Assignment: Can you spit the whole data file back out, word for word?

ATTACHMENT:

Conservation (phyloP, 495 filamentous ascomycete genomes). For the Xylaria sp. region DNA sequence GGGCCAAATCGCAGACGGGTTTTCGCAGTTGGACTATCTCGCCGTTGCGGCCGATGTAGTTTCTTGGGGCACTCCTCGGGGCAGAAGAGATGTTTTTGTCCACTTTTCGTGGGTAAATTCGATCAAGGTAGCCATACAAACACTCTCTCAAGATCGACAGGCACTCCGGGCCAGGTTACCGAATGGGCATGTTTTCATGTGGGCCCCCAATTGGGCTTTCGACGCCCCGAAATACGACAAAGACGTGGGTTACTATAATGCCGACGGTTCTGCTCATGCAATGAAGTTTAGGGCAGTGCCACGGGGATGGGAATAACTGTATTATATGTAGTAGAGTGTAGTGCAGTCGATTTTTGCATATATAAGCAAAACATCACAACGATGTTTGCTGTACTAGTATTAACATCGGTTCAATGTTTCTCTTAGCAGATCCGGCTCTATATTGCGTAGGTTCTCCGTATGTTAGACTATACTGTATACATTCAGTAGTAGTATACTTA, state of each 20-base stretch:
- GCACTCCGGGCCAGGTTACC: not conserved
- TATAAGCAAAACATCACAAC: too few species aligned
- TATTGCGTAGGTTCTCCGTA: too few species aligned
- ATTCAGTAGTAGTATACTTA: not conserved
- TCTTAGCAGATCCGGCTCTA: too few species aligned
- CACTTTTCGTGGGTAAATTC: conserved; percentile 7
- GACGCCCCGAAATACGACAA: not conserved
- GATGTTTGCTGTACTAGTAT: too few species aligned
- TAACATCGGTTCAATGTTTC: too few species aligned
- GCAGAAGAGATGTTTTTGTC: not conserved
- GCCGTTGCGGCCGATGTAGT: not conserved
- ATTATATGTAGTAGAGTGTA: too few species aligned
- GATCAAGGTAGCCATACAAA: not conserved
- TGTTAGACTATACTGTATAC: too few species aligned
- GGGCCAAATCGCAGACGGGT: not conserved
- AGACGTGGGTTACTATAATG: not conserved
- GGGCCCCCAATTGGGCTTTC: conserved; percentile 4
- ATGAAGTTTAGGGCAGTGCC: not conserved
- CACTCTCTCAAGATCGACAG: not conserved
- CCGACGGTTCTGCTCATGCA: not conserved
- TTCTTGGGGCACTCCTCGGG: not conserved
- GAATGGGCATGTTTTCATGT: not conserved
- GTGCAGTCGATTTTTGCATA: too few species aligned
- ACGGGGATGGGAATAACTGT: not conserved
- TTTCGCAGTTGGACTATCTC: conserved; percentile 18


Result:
Conservation (phyloP, 495 filamentous ascomycete genomes). For the Xylaria sp. region DNA sequence GGGCCAAATCGCAGACGGGTTTTCGCAGTTGGACTATCTCGCCGTTGCGGCCGATGTAGTTTCTTGGGGCACTCCTCGGGGCAGAAGAGATGTTTTTGTCCACTTTTCGTGGGTAAATTCGATCAAGGTAGCCATACAAACACTCTCTCAAGATCGACAGGCACTCCGGGCCAGGTTACCGAATGGGCATGTTTTCATGTGGGCCCCCAATTGGGCTTTCGACGCCCCGAAATACGACAAAGACGTGGGTTACTATAATGCCGACGGTTCTGCTCATGCAATGAAGTTTAGGGCAGTGCCACGGGGATGGGAATAACTGTATTATATGTAGTAGAGTGTAGTGCAGTCGATTTTTGCATATATAAGCAAAACATCACAACGATGTTTGCTGTACTAGTATTAACATCGGTTCAATGTTTCTCTTAGCAGATCCGGCTCTATATTGCGTAGGTTCTCCGTATGTTAGACTATACTGTATACATTCAGTAGTAGTATACTTA, state of each 20-base stretch:
- GCACTCCGGGCCAGGTTACC: not conserved
- TATAAGCAAAACATCACAAC: too few species aligned
- TATTGCGTAGGTTCTCCGTA: too few species aligned
- ATTCAGTAGTAGTATACTTA: not conserved
- TCTTAGCAGATCCGGCTCTA: too few species aligned
- CACTTTTCGTGGGTAAATTC: conserved; percentile 7
- GACGCCCCGAAATACGACAA: not conserved
- GATGTTTGCTGTACTAGTAT: too few species aligned
- TAACATCGGTTCAATGTTTC: too few species aligned
- GCAGAAGAGATGTTTTTGTC: not conserved
- GCCGTTGCGGCCGATGTAGT: not conserved
- ATTATATGTAGTAGAGTGTA: too few species aligned
- GATCAAGGTAGCCATACAAA: not conserved
- TGTTAGACTATACTGTATAC: too few species aligned
- GGGCCAAATCGCAGACGGGT: not conserved
- AGACGTGGGTTACTATAATG: not conserved
- GGGCCCCCAATTGGGCTTTC: conserved; percentile 4
- ATGAAGTTTAGGGCAGTGCC: not conserved
- CACTCTCTCAAGATCGACAG: not conserved
- CCGACGGTTCTGCTCATGCA: not conserved
- TTCTTGGGGCACTCCTCGGG: not conserved
- GAATGGGCATGTTTTCATGT: not conserved
- GTGCAGTCGATTTTTGCATA: too few species aligned
- ACGGGGATGGGAATAACTGT: not conserved
- TTTCGCAGTTGGACTATCTC: conserved; percentile 18